20th June 2022
Reading the news this last week, you will almost certainly have come across a discussion of the National Health Service. This week, NHS England published data on Accident and Emergency (A&E) performance. It made for bleak reading. Waiting lists and times are longer than ever and targets are being missed left, right and centre.
A growing population, longer and colder winters, and the smallest funding increases for a generation are all partially to blame. The major target for A&E waiting times is for 95% of patients to be treated or admitted within 4 hours of arriving. In only one month since 2015 has seen this target achieved. In contrast, in 2011/2, only one month did not meet this target. Perhaps more worrying is cancer treatment: for the majority of 2019, more than 20% of cancer patients have not been able to start treatment within 62 days of urgent referral by their GP.
This is not to claim that the National Health Service model is failing. It is partly understandable that efficiency has decreased when the overall number of attendees to A&E has grown from under 20 million in 2009 to almost 25 million in 2019 (year ending March). Performances prior to this time period were strong. Therefore, it is necessary to look at the issue of funding. Average annual funding increases for the NHS from 1955-2019 has been 4%. The ‘New Labour’ governments of 1997-2010 on average increased funding by 6% every year. The coalition government that followed increased it by an average of 1% every year. Of course, this was during the fallout of the global financial crash and a recession in the UK.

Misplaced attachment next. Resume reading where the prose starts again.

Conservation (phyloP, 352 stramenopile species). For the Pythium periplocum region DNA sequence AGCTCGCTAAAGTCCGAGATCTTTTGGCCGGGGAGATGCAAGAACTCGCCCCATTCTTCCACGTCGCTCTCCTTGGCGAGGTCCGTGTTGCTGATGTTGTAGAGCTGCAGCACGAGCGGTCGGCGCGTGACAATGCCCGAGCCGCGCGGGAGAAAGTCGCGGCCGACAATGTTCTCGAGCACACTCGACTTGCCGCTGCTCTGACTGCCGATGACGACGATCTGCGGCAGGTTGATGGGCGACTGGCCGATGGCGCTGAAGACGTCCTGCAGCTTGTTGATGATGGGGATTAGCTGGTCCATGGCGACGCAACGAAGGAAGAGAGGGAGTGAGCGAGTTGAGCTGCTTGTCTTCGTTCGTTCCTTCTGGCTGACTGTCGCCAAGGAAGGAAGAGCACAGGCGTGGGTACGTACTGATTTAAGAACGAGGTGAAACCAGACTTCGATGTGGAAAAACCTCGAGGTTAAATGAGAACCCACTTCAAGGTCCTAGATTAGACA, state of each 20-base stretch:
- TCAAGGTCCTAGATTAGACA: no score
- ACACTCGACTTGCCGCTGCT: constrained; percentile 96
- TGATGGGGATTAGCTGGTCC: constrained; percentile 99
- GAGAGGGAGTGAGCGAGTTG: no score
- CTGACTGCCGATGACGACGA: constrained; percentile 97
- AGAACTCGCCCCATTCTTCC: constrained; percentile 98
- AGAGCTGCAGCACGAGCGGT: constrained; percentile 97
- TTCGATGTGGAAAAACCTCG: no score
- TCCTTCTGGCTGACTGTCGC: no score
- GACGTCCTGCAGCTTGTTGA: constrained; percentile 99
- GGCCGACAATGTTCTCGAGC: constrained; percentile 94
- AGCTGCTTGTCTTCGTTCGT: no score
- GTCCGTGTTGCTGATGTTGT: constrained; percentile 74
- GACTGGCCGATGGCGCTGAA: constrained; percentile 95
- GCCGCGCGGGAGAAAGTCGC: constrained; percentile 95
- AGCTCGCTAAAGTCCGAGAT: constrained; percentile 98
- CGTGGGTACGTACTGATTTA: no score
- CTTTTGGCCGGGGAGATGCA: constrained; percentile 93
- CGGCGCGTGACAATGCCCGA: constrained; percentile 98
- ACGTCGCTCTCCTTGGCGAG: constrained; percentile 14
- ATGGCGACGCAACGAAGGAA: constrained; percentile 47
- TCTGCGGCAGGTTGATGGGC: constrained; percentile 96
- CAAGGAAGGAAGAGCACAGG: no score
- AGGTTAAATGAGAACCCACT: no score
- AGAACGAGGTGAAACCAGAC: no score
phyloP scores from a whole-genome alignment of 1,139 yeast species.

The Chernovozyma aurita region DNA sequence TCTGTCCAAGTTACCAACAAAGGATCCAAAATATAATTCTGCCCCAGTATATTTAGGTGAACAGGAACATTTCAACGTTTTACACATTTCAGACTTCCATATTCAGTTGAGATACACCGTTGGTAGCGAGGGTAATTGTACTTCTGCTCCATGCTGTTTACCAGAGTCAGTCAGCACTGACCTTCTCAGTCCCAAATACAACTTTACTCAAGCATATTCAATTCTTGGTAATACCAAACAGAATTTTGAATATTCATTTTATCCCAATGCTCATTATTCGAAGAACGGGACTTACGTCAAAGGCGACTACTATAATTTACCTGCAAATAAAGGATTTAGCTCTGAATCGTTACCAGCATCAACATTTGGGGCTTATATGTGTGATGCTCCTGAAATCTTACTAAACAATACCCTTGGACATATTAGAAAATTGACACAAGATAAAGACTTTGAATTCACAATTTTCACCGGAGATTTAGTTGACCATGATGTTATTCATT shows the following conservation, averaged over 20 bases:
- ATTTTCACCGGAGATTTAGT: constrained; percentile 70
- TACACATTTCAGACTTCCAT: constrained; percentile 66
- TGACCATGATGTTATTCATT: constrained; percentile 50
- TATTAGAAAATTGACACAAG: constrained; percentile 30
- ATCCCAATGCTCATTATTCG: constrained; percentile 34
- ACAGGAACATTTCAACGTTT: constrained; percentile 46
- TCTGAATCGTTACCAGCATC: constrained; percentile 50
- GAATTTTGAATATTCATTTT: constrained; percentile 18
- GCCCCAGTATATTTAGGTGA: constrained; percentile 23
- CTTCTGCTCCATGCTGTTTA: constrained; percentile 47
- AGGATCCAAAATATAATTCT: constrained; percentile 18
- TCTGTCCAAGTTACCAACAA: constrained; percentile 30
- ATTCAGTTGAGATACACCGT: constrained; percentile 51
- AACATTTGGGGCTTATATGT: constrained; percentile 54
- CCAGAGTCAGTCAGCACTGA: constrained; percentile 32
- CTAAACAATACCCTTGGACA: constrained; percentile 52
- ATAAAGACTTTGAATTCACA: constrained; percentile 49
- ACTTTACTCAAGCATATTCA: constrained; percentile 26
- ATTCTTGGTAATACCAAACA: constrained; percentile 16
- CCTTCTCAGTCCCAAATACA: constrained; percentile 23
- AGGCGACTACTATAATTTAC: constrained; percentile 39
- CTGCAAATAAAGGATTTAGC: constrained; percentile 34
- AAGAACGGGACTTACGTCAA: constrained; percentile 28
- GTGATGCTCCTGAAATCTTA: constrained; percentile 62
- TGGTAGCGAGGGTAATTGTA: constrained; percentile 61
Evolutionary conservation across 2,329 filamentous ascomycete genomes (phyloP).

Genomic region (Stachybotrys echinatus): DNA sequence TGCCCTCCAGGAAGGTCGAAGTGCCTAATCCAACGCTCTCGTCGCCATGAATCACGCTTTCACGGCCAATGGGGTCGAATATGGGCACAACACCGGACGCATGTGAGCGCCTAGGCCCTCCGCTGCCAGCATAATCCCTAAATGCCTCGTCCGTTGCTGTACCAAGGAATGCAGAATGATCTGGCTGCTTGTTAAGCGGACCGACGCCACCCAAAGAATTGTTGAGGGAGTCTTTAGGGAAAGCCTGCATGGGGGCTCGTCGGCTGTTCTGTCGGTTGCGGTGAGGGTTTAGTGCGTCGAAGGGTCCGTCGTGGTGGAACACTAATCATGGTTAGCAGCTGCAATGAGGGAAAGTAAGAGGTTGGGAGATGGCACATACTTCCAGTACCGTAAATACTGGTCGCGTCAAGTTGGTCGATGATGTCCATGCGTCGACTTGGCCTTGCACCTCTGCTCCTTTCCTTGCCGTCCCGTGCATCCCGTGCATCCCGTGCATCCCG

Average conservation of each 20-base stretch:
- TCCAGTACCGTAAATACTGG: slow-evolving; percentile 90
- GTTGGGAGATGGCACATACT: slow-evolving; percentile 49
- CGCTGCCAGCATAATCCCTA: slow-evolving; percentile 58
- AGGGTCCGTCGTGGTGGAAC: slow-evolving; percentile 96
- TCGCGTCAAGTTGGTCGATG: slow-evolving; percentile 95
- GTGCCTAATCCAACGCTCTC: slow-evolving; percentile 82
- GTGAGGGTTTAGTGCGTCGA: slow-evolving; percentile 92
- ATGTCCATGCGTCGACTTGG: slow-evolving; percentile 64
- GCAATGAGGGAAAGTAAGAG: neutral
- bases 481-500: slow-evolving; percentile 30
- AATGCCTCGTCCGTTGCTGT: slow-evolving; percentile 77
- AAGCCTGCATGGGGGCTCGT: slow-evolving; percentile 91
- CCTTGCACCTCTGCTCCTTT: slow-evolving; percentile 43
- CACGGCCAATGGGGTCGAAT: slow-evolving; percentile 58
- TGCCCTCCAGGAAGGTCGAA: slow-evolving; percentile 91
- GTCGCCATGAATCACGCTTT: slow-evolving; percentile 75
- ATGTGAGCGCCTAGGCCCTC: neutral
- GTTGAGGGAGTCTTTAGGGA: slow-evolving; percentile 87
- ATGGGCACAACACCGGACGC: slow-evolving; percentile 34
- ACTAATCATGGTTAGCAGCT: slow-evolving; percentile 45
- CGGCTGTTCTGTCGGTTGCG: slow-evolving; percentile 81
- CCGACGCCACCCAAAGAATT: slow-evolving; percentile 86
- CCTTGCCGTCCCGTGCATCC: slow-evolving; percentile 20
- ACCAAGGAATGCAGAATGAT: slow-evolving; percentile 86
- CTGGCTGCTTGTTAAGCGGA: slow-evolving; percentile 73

During this election, every major party has acknowledged the need for better funding and has pledged varying amounts of money to the NHS in order to avoid a further slump in performance. Prime Minister and Conservative candidate Boris Johnson has praised ‘amazing staff and amazing doctors’, promising ‘we need to be investing more in them. That is exactly what we are doing’. The Conservative party has pledged to spend £33.9 billion more on the NHS by 2023, in addition to funding for rebuilding in six NHS trusts. Labour have suggested that staff are working a million unpaid extra hours every week. In what they call a ‘rescue plan’, Labour will target an average 4.3% increase, including £26 billion in real terms for the recruitment of staff and repairing infrastructure.
After this year’s general election, the UK government will be looking to invest heavily in improving the quality and quantity of state healthcare available throughout the country. Whether these improvements will be visible for a number of years, however, remains to be seen.
Statistics via BBC News.
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